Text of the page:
By Barbara Lauterbach
Pumpkin mania!! It happens every year about this time, and we are inundated with every form the pumpkin can take; this week I have seen Pumpkin Latte, Pumpkin cakes, cookies, breads, pancakes, and of course the perennial favorite Pumpkin Pie. There is a trend to put pumpkin filling in Ravioli, and even Lasagna. My most surprising find was Pumpkin Goat Cheese at my local Hannaford! I served it to my French Conversation group and it was proclaimed “delicieuex” by the women. Perhaps it is just a New Hampshire thing, because the pumpkin is New Hampshire’s official “fruit”. Yes, because of the seed content and other fine botanical points, the pumpkin was declared our “First” or Official Fruit in 2006.
The Pumpkin Fest will be happening in Laconia this week; a celebration of the State Fruit, and promises to be great fun. There will be events for all, 50-plus food and craft vendors, live bands and performers, a beer garden, over 20,000 jack-o’-lanterns and of course the gigantic pumpkin tower!
The pumpkin was here when the colonists arrived, and was put to use by the new Americans immediately, the pulp morphing into the beloved pumpkin pie, the signature dessert of Thanksgiving in this country. The seeds, called “pepitas” are edible and used primarily in Mexican cuisine. Salted, roasted or raw they are delicious. Although John Ayto, author of “The Glutton’s Glossary,” describes the pumpkin as not having “a very exciting flavor and texture,” it works well as a background to create pies, mousse, and soufflé, to which Autumn spices such as nutmeg, cinnamon and allspice are added. This recipe was given to me by my friend Sally Downs, she also loaned me the antique pottery bowl you see in the picture.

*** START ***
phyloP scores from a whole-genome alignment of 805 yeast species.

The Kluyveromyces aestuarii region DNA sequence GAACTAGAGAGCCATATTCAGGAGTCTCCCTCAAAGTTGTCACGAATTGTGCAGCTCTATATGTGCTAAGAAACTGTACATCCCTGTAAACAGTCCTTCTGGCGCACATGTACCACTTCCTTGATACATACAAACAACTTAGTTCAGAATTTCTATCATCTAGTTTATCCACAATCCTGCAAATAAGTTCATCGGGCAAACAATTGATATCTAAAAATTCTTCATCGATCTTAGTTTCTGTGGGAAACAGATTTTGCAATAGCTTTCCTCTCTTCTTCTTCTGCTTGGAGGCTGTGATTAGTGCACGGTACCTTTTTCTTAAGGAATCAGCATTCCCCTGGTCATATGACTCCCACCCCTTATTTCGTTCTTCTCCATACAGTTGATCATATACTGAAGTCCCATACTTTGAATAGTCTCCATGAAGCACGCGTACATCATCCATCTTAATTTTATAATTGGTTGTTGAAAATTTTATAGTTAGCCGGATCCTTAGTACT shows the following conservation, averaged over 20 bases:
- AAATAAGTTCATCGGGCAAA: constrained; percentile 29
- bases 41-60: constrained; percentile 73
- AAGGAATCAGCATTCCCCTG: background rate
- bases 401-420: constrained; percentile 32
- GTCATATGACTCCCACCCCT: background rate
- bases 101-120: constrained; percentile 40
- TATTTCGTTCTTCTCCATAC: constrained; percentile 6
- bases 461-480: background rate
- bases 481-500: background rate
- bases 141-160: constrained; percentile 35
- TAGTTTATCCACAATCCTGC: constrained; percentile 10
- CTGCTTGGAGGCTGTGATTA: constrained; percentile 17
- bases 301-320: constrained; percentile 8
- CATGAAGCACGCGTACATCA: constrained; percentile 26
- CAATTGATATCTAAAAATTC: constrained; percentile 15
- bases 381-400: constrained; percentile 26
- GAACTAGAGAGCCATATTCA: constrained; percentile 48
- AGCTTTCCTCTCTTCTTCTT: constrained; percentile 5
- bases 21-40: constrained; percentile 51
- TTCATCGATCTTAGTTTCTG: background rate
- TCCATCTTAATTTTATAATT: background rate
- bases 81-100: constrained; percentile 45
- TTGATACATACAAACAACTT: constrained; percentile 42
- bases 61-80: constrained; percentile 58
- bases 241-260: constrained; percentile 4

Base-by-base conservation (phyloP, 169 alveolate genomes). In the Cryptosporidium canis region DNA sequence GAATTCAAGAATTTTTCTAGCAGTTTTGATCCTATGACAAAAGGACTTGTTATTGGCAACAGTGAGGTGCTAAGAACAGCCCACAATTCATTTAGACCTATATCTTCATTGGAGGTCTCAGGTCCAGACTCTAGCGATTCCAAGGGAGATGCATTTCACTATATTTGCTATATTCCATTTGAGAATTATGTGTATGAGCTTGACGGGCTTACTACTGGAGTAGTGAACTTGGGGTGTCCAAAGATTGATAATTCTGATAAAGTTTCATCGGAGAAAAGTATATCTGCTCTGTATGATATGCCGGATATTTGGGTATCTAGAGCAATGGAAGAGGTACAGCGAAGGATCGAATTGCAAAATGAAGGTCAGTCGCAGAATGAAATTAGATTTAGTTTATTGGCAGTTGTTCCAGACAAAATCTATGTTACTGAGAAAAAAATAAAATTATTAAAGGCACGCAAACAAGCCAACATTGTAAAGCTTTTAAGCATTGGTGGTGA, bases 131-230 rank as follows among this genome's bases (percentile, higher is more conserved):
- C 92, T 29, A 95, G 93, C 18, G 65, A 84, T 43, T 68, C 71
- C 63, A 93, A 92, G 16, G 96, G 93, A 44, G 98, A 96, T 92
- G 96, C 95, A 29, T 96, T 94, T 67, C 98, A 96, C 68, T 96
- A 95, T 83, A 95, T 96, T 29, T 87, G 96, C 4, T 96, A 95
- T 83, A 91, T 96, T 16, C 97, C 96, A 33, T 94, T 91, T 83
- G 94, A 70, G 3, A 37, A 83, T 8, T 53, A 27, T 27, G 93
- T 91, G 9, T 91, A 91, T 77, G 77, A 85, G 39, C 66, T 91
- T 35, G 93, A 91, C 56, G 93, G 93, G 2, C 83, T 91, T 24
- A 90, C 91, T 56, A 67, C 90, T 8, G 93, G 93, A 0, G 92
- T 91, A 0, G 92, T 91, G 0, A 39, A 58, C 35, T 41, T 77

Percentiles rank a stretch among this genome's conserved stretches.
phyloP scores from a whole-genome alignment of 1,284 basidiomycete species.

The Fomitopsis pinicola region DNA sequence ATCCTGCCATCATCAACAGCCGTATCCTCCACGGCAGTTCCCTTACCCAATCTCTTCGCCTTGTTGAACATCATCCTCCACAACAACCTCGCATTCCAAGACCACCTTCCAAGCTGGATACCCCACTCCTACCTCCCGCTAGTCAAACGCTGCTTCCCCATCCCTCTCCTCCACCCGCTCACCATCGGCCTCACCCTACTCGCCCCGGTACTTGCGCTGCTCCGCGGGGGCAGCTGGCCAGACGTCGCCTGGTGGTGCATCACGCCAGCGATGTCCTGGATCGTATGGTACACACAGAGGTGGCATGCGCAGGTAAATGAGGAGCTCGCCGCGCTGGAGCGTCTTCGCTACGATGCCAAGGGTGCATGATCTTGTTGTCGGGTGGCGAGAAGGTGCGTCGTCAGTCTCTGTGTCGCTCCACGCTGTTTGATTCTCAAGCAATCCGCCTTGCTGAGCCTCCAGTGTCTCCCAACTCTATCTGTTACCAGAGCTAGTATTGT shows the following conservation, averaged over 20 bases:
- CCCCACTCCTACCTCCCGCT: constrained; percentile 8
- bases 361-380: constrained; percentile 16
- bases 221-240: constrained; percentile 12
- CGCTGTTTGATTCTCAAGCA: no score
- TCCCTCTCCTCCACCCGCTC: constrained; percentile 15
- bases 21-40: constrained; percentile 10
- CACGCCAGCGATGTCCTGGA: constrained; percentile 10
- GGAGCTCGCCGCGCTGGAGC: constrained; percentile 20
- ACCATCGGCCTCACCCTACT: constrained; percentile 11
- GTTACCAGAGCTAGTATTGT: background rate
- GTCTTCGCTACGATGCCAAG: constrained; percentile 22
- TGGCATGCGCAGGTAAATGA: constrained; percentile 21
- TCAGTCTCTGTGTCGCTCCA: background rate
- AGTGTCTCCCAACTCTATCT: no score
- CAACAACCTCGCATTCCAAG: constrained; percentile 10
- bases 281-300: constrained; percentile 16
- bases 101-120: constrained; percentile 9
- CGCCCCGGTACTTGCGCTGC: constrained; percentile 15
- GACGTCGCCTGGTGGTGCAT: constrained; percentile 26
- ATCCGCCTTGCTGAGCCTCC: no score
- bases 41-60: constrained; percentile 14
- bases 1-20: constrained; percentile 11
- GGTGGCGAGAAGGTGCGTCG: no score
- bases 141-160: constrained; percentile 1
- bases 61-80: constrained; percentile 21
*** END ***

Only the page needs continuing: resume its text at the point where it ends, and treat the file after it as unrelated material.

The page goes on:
Vegetable spray for dish, small amount sugar for coating of dish.
Prepare a 1 ½ quart soufflé or Pyrex baking bowl. Spray with vegetable spray, and then dust lightly with sugar
1 (15 ounce) can pumpkin (not pie filling)
3 TB. butter, melted
½ cup honey (spray measuring cup with vegetable oil and honey will come out of cup easily!)
1/3 cup milk
1 tsp. cinnamon
½ teaspoon grated nutmeg
1 tsp. vanilla
3 eggs, room temperature, separated
In a bowl, mix the ingredients together, except the eggs. In a separate bowl whisk the yolks and add to the mix, then rinse the bowl and then in same bowl whisk the whites with a whisk until frothy, and fold into the pumpkin mixture. Pour all into prepared dish, and bake at 325 degrees for one hour or until the top starts to “crack”.
Spoon directly from dish, and accompany with a generous dollop of whipped cream or vanilla ice cream.
Serves 6 to 8 pumpkin lovers!
If you have a nutmeg grater, buy the cloves of nutmeg and grate your own – the flavor is stronger and delicious! Bon Appetit!